I spend a good bit of time with people that are in the midst of personal catastrophes. Most are relational struggles, whether in a marriage, a family or at work. The health of our relationships are an indicator of the health of ourselves.
Whenever I am meeting with someone that is going through a relational struggle, I always try to bring it back to the person I am talking with. There is not much in life that we can control, but when it comes to ourselves, we do have a choice in what we do, think, say and believe.
For someone that has a broken relationship, it always starts with yourself. It is easy to look at those around you and blame their behavior, attitude or hurtful actions for why things are so bad. Yet that will never resolve the issue or change the circumstances. It always starts in your own heart. It starts with your own character. Your character is who you really are. It will reflect how much you accomplish in life and how well you love yourself and others.
Your character is the internal script that you follow in response to conflict, mistreatment, pain and even success. When that script is focused on yourself and preserving or getting what you want, the actions that follow will usually dig the hole even deeper or add fuel to the fire. Part of our character is the defense mechanism’s we have developed over the years in dealing with conflict and pain. It might be sarcasm, humor, withdrawing/silent treatment, yelling/escalating or even going into fix it mode.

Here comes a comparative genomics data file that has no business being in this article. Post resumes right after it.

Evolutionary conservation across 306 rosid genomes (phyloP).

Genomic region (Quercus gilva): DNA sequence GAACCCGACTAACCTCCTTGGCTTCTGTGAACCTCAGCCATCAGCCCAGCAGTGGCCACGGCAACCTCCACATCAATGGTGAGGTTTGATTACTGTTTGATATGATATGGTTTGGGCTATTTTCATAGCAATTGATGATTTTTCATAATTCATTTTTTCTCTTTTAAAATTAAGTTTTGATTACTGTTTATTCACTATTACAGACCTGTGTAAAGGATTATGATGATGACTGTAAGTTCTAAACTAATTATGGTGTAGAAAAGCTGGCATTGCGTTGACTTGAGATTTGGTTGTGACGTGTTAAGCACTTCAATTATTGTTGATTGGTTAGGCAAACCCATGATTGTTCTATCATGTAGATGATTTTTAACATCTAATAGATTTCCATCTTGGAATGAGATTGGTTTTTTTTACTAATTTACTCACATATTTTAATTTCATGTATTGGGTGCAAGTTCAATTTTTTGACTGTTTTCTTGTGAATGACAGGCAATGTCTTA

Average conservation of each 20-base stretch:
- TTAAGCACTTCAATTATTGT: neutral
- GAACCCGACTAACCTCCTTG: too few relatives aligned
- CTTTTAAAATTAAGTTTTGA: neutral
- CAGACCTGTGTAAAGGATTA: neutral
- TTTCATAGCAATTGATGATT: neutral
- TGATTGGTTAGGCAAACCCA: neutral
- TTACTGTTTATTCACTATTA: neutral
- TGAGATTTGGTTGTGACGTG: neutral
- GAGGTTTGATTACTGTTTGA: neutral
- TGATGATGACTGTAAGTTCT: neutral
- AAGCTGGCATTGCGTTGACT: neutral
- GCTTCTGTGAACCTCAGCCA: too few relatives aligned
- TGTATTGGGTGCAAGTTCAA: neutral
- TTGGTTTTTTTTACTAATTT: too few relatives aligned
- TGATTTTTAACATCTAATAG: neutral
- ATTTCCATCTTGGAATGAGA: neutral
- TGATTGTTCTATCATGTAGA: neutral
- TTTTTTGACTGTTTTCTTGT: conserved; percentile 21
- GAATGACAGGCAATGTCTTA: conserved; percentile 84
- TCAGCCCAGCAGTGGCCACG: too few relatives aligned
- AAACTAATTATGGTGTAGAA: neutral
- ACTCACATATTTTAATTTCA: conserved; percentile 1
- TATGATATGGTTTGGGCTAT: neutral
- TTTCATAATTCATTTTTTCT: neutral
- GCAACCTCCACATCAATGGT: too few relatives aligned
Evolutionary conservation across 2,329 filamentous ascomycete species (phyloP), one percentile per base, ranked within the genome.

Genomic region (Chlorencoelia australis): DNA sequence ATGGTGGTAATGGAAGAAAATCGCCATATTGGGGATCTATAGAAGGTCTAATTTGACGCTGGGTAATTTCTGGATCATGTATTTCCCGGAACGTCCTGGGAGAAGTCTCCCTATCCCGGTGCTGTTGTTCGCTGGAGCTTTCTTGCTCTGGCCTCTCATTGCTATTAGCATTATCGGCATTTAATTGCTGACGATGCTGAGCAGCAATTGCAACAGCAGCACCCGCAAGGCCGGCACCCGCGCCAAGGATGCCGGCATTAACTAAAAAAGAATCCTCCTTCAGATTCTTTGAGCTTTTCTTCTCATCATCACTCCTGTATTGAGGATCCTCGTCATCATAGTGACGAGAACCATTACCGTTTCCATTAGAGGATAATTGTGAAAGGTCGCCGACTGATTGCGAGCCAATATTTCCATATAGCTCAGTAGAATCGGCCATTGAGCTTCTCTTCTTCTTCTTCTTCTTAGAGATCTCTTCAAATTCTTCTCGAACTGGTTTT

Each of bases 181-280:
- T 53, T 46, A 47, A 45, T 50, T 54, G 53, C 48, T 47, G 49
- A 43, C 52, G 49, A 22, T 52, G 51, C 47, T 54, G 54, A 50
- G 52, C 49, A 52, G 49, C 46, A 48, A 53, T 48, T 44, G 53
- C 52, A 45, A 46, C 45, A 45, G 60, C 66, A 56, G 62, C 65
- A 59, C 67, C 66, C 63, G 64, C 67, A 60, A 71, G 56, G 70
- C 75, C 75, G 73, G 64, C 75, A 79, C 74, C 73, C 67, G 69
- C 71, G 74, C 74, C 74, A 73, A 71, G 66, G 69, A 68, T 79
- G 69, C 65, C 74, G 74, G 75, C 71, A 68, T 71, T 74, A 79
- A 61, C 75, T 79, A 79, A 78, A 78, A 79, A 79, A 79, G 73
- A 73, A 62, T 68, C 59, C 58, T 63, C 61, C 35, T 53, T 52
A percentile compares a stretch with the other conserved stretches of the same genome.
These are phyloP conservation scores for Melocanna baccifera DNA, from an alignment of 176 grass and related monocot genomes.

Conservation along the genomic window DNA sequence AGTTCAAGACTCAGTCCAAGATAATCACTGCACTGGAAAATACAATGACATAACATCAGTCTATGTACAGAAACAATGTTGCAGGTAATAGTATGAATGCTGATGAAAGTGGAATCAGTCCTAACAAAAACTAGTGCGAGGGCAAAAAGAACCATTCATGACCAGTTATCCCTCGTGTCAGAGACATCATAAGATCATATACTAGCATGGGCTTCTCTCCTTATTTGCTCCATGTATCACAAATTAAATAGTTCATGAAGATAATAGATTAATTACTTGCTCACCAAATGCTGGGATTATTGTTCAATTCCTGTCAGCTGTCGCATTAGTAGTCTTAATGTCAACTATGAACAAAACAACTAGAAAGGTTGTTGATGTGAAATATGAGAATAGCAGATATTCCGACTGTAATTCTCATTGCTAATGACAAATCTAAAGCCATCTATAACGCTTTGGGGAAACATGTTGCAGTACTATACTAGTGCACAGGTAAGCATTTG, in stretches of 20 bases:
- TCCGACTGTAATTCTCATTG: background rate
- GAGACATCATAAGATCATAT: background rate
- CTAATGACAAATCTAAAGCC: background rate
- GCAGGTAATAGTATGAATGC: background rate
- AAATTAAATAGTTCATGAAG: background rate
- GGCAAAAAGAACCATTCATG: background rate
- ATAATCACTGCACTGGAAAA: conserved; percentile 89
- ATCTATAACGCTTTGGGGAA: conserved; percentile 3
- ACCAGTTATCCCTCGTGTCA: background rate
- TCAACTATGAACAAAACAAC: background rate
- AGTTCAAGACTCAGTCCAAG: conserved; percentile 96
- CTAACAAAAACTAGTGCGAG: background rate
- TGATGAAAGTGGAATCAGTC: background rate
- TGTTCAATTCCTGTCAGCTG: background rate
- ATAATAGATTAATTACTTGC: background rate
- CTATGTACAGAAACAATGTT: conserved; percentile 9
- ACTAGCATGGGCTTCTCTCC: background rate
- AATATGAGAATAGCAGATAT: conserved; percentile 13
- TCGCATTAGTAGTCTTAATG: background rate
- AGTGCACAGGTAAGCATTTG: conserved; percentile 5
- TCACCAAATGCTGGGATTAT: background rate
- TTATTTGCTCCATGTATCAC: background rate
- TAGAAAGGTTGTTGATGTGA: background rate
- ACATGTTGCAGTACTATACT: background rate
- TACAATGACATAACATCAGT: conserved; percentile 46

Changing that internal script is hard work, yet it is the only way to work through a relational crisis. It starts by taking personal responsibility for what you contributed and how you have reacted. Then it involves the hard work of self-actualization, seeing yourself, your reactions, your character and your beliefs and where you are off course. This is hard work and will take the help of God and other people. It means being humble enough to ask for help and to admit your mistakes. When you get on your knees and ask God to change your heart and character, that is when the rough edges start to get smoothed out. It will take time, perseverance, patience and practice, but you can change.
Working on yourself is one of the most productive things you can do in order to be successful in life. Take the time and energy to get healthy emotionally, to work through the hurts and hang-ups from your past. Take time to grow in your faith and connect more with God and involve him in every area of your life. Take time to build trust with yourself and others and work on relational skills like listening, asking questions, asking for and extending forgiveness.
The best thing you can do for any relationship in your life is to be healthy emotionally, spiritually, relationally and physically. In a relational crisis the way in which you respond will either add fuel to the fire or add water to the fire. How you respond is a reflection of your character. The choice is always yours.